Abandonment and Abandon


In the first 10 minutes of the new film Malta, we learn the following about its main character, Mariana: 

She pees in the shower.

She's slept with a strange man in a strange building whose front door she can't unlock.

She works a dull job at a call center.

She draws male attention wherever she goes.

She likes anonymous sex with flashy men.

She prefers to be on top.

And also, her goldfish has died.

Mariana's home life is suffocating. Her mother calls her an ingrate and wants her to leave. Her grandfather is in a vegetative state, confined to his wheelchair. Her brother is already out of the house and sleeps wherever returning home a hero to his younger siblings while denying his paternal responsibilities to his pregnant girlfriend. 

Malta takes place in Bogotá, Colombia. Mariana's pipe dream is to escape to the Mediterranean island of Malta.

You may think you've seen this story before. To be sure, it belongs to a subgenre of character studies of disaffected youth. But director Natalia Santa lays it out deftly; Mariana's story immerses you. The grace with which Ms. Santa portrays it is a reason to see the film.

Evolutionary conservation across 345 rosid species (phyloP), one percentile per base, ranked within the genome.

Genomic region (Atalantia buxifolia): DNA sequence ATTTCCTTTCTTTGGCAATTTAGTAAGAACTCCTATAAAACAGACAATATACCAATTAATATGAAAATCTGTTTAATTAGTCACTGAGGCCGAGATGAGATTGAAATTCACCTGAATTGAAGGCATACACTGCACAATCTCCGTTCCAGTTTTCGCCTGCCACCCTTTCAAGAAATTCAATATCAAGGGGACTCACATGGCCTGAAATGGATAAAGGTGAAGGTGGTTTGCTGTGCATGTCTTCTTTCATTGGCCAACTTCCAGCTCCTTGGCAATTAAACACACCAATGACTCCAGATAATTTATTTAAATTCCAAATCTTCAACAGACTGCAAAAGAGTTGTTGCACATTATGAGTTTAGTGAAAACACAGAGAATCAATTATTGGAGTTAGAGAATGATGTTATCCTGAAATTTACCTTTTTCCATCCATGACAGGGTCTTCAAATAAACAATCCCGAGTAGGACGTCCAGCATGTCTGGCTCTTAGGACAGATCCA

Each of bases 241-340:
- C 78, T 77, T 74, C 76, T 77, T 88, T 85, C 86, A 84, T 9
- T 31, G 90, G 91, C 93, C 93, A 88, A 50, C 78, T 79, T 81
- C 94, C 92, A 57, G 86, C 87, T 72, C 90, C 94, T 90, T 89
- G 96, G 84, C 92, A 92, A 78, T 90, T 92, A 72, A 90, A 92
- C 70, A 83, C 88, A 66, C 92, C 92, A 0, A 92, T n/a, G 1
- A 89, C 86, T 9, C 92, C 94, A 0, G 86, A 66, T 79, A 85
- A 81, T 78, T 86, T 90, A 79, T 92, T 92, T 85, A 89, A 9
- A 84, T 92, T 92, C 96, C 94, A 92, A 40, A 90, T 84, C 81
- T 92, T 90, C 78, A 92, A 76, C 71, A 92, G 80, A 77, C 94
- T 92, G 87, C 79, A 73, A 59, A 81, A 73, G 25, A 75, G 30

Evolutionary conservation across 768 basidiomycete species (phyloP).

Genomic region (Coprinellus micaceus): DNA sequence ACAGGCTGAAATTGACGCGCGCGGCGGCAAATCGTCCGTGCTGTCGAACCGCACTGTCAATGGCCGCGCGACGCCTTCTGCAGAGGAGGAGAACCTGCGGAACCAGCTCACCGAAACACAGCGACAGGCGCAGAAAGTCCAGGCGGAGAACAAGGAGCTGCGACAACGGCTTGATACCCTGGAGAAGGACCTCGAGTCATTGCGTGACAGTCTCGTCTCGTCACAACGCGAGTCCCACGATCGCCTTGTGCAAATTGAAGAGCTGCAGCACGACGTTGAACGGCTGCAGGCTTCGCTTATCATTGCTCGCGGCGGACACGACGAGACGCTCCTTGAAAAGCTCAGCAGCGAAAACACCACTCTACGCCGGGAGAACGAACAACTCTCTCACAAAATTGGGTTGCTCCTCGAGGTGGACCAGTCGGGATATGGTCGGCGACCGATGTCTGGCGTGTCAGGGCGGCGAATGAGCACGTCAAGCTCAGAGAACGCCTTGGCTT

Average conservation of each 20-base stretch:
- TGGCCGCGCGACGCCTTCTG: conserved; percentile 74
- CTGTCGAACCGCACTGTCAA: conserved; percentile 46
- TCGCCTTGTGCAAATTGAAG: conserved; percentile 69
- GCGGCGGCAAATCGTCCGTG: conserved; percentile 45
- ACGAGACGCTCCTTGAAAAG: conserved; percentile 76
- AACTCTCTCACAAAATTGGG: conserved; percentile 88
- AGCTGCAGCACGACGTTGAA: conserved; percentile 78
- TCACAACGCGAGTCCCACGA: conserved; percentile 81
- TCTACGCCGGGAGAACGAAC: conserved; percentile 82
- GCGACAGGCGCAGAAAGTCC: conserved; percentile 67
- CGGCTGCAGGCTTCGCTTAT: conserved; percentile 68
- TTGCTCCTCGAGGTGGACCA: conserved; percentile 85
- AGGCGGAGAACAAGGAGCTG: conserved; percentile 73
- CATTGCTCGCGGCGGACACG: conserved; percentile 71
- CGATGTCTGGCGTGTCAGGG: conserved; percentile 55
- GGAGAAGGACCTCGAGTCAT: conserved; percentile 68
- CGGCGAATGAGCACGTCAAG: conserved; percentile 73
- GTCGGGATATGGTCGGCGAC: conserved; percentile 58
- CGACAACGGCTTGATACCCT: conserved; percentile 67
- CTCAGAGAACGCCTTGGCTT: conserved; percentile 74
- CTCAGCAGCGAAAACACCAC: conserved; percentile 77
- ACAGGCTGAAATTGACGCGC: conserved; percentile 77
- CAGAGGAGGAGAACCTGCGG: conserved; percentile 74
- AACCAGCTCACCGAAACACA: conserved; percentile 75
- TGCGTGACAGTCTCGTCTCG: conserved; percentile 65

Malta is Ms. Santa's second feature (her first is The Dragon Defense, 2017). She has an education in literature and has written for Colombian TV (intriguingly, she's working on a series adapted from Gabriel Garcia Marquez's novel 100 Years of Solitude). She directs Malta from her own script. Her film will have its world premiere at this year's SXSW Film Festival.

As Mariana, Estefanía Piñeres gives a subtle and layered performance, going seamlessly from punk tough to pliant. The actress morphs with conviction into Mariana's sense of grievance and hard shell, making her wayward life appear to be her choice. When we meet her, Mariana wears her denim and leather-like armor. When her life bends toward better, she softens (aided by Ms. Santa's direction and the cinematography of Iván Herrera). Ms. Piñeres is known in Colombia for her film and TV work in the U.S. for Netflix's Wild District (2019).

Mariana is matched and balanced by that of Emmanuel Restrepo as Gabriel, her nerdy suitor. Gabriel knows Mariana is out of his league, but he persists and is undeterred by Mariana's aloofness and self-destructive ways. He sees more in her and proclaims, "You are less angry when you're with me," which pisses her off even more.

Praise goes also to the performances of Patricia Tamayo as Mariana's depressed mother, Diego Cremonesi as her gay confidante/sidekick Leonardo, Angela Rodriguez as her younger but wiser sister Monica, and César Badillo as her ne'er-do-well brother Rigo. 

Natalia Santa's treatment of Mariana's trajectory is sensitive and insightful. It's futile to wonder whether Malta is autobiographical. The emotions and actions expressed are the benchmarks of coming of age. 

Malta isn't a cautionary tale but an intimate rendering of remorse and rebirth.


Malta. Directed by Natalia Santa. Produced by Perro de Monte, Oh My Gómez!, Hummelfilm and EFD. In theaters and on VOD. 97 minutes.

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